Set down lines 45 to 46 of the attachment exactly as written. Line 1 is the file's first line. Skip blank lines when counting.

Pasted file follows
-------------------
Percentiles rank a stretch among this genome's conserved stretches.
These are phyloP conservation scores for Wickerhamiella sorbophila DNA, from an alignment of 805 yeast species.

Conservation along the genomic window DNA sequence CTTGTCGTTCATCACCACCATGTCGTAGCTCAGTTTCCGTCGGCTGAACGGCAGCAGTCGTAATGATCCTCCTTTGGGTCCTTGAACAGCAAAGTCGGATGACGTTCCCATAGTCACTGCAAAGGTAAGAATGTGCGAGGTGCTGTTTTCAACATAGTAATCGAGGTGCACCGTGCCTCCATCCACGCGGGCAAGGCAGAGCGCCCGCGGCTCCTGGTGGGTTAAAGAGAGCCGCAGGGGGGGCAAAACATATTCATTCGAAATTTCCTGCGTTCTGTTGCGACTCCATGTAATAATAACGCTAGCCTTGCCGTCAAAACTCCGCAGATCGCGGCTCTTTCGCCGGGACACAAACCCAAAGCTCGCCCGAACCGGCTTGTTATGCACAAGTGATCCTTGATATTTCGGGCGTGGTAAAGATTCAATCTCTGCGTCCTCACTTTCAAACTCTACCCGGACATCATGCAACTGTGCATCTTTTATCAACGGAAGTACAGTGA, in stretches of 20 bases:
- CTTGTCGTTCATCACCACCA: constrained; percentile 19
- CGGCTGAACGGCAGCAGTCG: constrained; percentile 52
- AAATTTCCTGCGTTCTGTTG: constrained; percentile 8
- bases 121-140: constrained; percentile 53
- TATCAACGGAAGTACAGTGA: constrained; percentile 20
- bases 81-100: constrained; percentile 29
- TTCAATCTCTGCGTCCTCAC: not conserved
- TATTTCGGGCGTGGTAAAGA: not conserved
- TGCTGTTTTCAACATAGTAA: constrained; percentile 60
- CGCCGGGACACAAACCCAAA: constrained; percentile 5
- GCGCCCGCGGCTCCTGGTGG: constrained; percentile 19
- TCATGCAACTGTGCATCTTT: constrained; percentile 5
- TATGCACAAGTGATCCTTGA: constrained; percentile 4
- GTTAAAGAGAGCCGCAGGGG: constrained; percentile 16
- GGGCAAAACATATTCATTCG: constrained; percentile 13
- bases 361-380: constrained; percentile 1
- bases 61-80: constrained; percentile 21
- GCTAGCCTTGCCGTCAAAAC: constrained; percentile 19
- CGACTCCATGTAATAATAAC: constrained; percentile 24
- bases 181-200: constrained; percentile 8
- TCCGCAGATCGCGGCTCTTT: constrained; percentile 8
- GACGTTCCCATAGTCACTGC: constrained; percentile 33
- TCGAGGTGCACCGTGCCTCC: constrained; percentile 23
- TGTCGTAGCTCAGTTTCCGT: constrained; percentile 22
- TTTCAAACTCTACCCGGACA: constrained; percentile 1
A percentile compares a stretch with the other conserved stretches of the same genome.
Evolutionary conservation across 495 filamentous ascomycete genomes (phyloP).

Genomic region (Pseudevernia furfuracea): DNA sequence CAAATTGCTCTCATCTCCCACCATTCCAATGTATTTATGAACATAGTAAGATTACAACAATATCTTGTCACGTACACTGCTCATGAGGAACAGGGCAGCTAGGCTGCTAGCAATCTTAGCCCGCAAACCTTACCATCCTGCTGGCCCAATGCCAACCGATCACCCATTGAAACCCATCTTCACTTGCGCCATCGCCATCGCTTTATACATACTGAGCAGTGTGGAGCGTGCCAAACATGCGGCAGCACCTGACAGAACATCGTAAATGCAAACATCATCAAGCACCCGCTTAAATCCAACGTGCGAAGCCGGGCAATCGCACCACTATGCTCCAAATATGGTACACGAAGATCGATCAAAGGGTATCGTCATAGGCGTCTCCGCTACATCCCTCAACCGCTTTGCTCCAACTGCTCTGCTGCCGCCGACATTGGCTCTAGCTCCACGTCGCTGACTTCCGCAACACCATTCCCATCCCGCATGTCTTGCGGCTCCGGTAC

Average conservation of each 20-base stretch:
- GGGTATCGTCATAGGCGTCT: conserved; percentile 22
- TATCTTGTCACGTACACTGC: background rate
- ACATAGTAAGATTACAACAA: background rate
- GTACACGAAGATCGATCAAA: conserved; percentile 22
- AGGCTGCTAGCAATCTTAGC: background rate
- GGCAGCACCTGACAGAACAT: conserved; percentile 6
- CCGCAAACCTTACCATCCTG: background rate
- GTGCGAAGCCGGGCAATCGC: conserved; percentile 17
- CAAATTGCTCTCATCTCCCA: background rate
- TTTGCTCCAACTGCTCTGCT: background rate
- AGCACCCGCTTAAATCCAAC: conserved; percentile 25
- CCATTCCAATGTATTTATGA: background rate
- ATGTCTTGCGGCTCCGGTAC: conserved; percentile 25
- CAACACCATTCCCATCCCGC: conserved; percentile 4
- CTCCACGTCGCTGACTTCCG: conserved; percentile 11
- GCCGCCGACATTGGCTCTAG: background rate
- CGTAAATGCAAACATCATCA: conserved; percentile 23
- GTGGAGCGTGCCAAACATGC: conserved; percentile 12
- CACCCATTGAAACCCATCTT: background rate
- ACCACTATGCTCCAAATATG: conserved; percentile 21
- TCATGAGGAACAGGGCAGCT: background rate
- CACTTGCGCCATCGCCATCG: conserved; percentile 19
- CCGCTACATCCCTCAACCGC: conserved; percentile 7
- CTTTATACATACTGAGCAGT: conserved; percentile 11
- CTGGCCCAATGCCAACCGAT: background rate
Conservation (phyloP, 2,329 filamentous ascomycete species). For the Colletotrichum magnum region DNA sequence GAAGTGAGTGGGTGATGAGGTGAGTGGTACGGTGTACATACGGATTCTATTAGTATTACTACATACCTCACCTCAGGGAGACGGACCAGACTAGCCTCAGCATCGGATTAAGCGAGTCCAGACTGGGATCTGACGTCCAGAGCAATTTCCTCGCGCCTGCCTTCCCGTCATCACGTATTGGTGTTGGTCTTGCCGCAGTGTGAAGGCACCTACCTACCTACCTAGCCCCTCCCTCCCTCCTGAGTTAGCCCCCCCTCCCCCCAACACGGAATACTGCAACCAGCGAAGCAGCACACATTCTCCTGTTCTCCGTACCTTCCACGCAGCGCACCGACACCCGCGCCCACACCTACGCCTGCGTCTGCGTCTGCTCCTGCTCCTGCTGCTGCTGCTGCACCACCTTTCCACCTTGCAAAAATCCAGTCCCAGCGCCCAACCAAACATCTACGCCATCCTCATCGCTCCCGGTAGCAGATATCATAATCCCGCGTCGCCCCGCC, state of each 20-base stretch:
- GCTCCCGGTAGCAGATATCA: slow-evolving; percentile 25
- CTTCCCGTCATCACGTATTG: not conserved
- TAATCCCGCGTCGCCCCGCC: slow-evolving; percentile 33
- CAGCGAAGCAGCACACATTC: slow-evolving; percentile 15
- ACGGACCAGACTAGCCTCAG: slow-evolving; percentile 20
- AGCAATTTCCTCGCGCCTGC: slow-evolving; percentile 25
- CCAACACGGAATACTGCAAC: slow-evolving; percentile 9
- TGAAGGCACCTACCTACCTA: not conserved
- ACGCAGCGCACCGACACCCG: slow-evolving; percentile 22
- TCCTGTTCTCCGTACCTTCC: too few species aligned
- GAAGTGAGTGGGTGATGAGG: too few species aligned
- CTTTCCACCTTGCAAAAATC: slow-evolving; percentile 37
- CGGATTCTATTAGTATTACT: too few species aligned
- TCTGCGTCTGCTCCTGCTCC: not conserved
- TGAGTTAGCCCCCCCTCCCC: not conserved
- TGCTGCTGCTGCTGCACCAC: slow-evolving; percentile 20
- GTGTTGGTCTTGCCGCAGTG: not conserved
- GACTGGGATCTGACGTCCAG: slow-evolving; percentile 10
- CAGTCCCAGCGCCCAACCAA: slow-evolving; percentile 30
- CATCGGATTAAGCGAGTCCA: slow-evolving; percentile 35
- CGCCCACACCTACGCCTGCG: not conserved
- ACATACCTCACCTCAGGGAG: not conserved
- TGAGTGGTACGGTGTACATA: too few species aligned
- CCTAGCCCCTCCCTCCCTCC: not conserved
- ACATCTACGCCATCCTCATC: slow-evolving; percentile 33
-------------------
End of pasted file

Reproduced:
- ATGTCTTGCGGCTCCGGTAC: conserved; percentile 25
- CAACACCATTCCCATCCCGC: conserved; percentile 4